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The Most Exciting Dining Neighborhoods in 2023, According to Detroit Media

Detroit food experts weigh in on the neighborhoods defining the city’s food scene

Green interior of Breadless sandwich shop in Detroit, Michigan. Rosa Maria Zamarrón
Serena Maria Daniels is the editor for Eater Detroit.

Detroit’s local media dishes on their favorite moments of 2023 as part of Eater’s ongoing tradition of polling the city’s pros for their year-end takes. Here, our panel discussed the metro Detroit neighborhood they were most excited to dine in this year.


Alina Alam, social media influencer: I explored halal dining within the city of Detroit this year.

Carolyn Chin, contributor, Eater Detroit: All!

Serena Maria Daniels, editor, Eater Detroit: I would have to say the eastside has been impressing as of late. Places like Spot Lite have become community hubs for entertainment, culture, and networking, while the East Warren Farmer’s Market is a place where small businesses like the Eater Award winning Taqueria Hernandez can incubate their products. Meanwhile, a plaza along the Dennis Archer Greenway — home to Empacho, Breadless, and a Red Hook location — provides Detroiters with ample space to eat or drink after a bike ride or brisk dog walk. After years of planning for better days, the food scene on the city’s eastside is coming along in exciting ways.

Lyndsay Green, restaurant and dining critic, Detroit Free Press: As an east side resident, I’ve been impressed with the work that Joe Rashid and the East Warren Development Corp. are doing to develop the culinary scene on East Warren Avenue. Morningside and its surrounding neighborhoods have been somewhat of a flyover region in terms of food selections. I’m happy to see a team working to bring fresh options to the area, and doing so with the community’s needs in mind.

Randiah Camille Green, staff writer, Detroit Metro Times: I committed Detroiter blasphemy and moved to Dearborn earlier this year so exploring the culinary landscape has been interesting (and tasty). I discovered the joys of Yemeni coffee shops like Qamaria, Haraz, and Qahwah House along with my new go-to drink Qishr. I don’t drink coffee because caffeine wreaks havoc on my body and since the traditional Yemeni drink qishr is made from coffee husks instead of beans, it contains little to no caffeine. It’s sometimes served with ginger and cinnamon which tastes better than regular coffee anyway. Dearborn is also home to vegan fast food hotspot Unburger Grill, which I am likely resisting the urge to order carryout from at this exact moment. I hadn’t eaten chili cheese fries since going vegan and I almost spit these out upon first bite because I thought they served me dairy by mistake. It’s that good.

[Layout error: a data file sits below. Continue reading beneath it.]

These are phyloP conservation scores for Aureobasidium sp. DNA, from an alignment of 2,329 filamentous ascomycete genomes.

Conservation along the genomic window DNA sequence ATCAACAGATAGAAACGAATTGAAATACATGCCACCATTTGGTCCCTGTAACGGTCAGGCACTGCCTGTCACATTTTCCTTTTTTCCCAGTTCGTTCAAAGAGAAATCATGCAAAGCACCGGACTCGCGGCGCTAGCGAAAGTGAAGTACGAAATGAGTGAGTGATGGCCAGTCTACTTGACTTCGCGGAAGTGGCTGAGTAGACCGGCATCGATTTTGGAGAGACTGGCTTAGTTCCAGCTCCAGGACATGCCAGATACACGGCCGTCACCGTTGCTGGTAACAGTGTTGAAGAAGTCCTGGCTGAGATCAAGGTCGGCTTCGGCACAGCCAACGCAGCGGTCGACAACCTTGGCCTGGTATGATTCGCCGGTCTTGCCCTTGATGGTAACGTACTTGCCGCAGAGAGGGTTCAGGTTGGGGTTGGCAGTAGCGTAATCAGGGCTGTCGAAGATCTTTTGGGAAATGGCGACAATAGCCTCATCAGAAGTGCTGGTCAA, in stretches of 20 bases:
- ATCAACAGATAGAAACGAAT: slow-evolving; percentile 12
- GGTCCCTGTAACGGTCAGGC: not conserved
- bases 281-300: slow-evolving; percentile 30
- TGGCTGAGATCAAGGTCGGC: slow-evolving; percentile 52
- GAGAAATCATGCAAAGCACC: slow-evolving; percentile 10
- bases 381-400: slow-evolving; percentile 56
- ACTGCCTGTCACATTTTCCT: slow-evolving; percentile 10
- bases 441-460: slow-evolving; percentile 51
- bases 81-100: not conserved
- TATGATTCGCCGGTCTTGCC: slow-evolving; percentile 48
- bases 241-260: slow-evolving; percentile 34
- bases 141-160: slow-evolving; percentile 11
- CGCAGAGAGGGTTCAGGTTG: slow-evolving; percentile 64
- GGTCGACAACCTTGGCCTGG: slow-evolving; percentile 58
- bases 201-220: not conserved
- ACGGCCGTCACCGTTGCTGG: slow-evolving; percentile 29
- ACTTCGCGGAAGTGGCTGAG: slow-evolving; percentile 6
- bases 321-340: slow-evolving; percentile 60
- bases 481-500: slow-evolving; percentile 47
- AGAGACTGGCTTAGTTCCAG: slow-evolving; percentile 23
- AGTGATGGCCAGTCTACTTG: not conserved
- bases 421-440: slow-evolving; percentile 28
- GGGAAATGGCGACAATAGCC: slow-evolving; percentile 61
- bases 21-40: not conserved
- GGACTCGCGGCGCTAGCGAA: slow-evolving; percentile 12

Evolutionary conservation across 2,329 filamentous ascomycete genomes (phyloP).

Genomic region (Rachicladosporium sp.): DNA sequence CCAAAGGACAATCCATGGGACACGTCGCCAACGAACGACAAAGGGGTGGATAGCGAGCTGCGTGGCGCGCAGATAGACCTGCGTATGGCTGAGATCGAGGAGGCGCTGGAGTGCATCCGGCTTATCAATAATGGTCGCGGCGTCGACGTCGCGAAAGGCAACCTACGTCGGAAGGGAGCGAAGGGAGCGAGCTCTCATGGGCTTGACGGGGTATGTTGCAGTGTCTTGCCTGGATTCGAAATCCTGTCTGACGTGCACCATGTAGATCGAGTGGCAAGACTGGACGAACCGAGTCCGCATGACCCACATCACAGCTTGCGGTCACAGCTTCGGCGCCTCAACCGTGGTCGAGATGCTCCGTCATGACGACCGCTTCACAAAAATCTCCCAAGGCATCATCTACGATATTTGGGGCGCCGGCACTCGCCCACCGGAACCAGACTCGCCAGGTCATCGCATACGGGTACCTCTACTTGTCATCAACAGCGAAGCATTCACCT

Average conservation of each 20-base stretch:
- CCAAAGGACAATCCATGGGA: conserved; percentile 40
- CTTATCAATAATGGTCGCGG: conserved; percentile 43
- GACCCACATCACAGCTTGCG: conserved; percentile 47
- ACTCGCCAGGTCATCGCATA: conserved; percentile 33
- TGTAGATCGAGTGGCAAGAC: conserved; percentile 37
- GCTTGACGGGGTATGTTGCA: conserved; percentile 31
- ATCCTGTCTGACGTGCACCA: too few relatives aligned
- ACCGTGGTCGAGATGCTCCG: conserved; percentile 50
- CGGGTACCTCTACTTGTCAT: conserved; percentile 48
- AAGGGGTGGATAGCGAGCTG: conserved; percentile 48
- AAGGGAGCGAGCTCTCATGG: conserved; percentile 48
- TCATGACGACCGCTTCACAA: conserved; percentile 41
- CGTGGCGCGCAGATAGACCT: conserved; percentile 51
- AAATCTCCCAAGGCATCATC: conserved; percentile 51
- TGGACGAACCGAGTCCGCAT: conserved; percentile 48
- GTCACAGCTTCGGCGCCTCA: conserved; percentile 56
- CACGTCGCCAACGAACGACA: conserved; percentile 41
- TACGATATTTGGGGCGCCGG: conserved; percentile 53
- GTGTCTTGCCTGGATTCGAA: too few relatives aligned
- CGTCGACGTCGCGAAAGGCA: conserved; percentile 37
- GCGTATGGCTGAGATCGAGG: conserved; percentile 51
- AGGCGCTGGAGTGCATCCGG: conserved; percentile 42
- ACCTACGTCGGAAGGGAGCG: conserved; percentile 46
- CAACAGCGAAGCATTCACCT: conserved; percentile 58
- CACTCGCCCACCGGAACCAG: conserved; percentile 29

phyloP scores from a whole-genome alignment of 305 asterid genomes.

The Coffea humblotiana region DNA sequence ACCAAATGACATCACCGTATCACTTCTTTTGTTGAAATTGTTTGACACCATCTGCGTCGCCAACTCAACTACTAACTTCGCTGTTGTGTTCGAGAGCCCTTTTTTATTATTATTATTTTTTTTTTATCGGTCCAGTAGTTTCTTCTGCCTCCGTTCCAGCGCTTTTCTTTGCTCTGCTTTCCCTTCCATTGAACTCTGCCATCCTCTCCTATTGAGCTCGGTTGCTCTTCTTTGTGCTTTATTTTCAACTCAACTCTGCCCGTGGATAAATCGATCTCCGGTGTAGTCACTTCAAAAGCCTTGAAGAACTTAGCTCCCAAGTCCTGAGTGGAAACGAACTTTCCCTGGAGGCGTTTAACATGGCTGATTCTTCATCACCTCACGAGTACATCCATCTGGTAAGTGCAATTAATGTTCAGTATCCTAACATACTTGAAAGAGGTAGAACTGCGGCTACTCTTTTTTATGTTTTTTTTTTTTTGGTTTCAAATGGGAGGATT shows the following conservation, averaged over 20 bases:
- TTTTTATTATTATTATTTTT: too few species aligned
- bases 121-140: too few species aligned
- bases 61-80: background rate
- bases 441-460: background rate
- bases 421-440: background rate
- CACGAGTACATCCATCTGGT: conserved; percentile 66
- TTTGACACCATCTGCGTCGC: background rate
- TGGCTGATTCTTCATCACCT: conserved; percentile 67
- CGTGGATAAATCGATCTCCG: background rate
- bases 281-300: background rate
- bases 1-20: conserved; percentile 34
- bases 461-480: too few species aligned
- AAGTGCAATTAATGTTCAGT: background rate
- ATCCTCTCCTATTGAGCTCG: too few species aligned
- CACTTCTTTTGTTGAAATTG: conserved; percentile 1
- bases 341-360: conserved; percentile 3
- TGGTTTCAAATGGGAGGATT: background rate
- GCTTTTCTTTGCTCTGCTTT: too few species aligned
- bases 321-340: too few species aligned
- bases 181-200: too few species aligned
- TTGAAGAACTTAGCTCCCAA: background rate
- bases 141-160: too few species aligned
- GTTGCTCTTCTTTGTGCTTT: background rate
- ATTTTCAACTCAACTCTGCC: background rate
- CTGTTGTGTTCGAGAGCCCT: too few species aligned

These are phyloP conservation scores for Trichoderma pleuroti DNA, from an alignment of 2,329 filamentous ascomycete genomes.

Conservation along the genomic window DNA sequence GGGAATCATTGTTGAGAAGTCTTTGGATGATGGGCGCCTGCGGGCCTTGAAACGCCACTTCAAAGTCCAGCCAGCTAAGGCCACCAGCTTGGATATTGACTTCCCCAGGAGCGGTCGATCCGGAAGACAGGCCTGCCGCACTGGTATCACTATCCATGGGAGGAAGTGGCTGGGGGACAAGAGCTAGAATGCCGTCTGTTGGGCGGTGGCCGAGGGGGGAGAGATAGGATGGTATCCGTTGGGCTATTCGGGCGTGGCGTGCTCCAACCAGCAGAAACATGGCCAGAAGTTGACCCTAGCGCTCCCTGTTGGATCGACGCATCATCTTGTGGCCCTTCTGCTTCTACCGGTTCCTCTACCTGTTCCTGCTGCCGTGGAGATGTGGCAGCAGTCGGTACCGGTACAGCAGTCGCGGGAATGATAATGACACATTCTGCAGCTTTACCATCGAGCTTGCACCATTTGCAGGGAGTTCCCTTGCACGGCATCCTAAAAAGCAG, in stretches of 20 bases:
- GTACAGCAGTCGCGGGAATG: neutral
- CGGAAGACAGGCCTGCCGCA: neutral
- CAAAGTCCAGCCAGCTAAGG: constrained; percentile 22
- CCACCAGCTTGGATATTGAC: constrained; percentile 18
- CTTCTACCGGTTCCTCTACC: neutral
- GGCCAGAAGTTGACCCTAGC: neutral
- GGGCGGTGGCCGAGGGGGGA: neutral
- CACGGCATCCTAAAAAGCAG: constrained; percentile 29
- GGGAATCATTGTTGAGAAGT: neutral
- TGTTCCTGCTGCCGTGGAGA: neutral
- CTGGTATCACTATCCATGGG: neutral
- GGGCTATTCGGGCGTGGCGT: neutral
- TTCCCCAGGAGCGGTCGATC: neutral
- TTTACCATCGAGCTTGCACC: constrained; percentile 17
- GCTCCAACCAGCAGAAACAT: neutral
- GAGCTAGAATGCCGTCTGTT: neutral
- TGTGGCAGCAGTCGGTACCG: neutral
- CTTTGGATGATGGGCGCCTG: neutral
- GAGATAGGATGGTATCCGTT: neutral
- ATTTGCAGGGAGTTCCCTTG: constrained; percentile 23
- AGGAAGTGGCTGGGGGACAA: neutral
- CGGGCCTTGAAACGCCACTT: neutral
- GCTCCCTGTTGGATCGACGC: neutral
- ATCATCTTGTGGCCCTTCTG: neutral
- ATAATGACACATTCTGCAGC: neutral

Joe Guillen, Axios Local Detroit reporter: Core City.

Mark Kurlyandchik, filmmaker, former Detroit Free Press restaurant critic: I can’t believe I’m saying this, but Clawson is pretty exciting these days. It took a couple of hits in 2023 with the closures of the Lucky Duck and Pumachug, but neither space sat empty for long (Lucky Duck is now an Irish pub and Grand River Brewery just opened in the former Pumachug). The small-but-mighty suburb is becoming quite a destination for Asian cuisine, with Noori expanding into the Korean-style gastropub Noori Pocha, and a new Filipino restaurant being teased at the old Lim’s Palace space. That’s in addition to the already exemplary sustainable sushi restaurant Sozai, the Japanese-style White Wolf Patisserie, and expanded Noble Fish Sushi & Market. Main Street Kitchen is also a sleeper for Indian food, and its drive-thru window makes it clutch for takeout. On top of that, you’ve got great barbecue at Woodpile BBQ, a carryout location of Detroit-style pizza icon Cloverleaf, great coffee at Sabbath, and one of the state’s coolest micro-distilleries at Weiss. Name another suburb with as much depth and variety in less than a square mile.

Amber Ogden, contributor, Eater Detroit; freelance writer: This year, I was most excited to dine downtown; I already know all the fantastic and off-the-beaten-path spots in the neighborhoods of Detroit. So, it was cool to experience downtown this year.

Carlos Parisi, owner of Aunt Nee’s, host: Southwest has been consistently a hotspot for dining in recent decades. It seems in the last 10 years, year after year, we’re treated with another new spot to encourage our mouths to water openly. From the higher end dining of Ladder 4 and Flowers of Vietnam to the countless trucks of all kinds sprinkled throughout the neighborhoods, to pop-ups like Cafecito Alvarez and something in between that makes all feel welcome like El Asador Steakhouse, Southwest screams dining gold for Detroiters.